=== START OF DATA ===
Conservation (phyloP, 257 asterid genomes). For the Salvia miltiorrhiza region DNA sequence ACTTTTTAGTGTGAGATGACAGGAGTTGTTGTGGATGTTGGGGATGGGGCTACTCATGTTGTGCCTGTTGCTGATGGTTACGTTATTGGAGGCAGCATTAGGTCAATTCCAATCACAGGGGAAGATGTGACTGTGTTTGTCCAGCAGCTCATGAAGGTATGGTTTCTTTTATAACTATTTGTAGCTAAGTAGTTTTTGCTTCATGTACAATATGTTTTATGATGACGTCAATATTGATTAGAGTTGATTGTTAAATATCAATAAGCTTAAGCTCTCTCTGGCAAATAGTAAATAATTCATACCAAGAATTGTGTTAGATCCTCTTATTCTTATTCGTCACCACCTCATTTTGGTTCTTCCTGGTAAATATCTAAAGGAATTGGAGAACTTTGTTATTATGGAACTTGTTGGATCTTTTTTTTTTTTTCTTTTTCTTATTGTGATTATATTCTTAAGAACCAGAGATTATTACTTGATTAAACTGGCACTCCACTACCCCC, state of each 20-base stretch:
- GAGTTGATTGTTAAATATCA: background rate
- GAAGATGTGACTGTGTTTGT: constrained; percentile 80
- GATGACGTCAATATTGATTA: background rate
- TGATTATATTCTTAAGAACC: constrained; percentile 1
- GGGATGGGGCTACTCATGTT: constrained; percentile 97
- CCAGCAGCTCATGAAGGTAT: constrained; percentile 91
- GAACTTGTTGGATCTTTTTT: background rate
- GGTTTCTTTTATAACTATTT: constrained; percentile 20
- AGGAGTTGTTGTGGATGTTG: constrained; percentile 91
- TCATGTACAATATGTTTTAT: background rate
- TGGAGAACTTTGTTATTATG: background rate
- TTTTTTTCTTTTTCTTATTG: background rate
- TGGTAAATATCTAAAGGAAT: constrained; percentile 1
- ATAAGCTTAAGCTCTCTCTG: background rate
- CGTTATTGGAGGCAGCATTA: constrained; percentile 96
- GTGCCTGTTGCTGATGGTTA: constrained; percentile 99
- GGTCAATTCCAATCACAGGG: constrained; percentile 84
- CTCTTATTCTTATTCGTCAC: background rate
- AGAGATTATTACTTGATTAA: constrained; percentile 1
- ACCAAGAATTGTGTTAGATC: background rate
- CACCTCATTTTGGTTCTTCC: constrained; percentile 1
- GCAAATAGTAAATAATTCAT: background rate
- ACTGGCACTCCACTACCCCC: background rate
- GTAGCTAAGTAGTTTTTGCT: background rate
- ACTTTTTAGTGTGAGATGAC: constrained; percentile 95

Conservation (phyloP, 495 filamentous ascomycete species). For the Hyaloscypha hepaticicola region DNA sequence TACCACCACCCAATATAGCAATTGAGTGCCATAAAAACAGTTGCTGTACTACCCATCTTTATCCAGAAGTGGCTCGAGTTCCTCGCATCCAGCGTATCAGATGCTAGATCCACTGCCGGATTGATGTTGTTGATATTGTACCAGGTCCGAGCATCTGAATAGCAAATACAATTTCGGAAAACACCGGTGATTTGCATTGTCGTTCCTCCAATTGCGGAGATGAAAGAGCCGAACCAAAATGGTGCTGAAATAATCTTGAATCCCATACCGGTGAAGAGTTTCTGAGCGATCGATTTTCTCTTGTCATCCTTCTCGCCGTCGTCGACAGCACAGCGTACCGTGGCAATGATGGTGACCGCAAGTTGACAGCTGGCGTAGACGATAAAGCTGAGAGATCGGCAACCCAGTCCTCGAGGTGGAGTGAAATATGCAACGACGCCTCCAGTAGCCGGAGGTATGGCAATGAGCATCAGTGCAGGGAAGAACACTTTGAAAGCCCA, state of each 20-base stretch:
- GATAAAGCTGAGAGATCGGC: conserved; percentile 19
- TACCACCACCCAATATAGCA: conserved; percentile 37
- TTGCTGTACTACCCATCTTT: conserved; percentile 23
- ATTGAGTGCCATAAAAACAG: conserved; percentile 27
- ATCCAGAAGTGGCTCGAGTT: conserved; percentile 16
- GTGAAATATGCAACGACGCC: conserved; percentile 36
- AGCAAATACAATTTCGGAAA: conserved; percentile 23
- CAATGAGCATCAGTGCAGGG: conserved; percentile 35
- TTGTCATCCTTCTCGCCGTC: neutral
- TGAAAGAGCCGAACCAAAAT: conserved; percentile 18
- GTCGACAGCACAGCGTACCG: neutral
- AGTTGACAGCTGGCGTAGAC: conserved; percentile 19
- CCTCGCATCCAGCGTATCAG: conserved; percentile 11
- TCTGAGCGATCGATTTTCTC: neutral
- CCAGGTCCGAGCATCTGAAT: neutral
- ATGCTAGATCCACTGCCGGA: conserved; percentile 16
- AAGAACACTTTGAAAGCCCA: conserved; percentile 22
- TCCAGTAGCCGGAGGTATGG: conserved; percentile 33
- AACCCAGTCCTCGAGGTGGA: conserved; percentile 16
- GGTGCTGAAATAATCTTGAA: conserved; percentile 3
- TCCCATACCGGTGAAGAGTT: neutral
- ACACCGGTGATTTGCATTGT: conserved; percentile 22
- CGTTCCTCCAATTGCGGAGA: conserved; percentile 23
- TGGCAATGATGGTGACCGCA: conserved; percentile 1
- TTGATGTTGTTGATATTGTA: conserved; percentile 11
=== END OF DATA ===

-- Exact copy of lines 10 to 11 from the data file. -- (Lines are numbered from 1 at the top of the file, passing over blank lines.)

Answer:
- AGGAGTTGTTGTGGATGTTG: constrained; percentile 91
- TCATGTACAATATGTTTTAT: background rate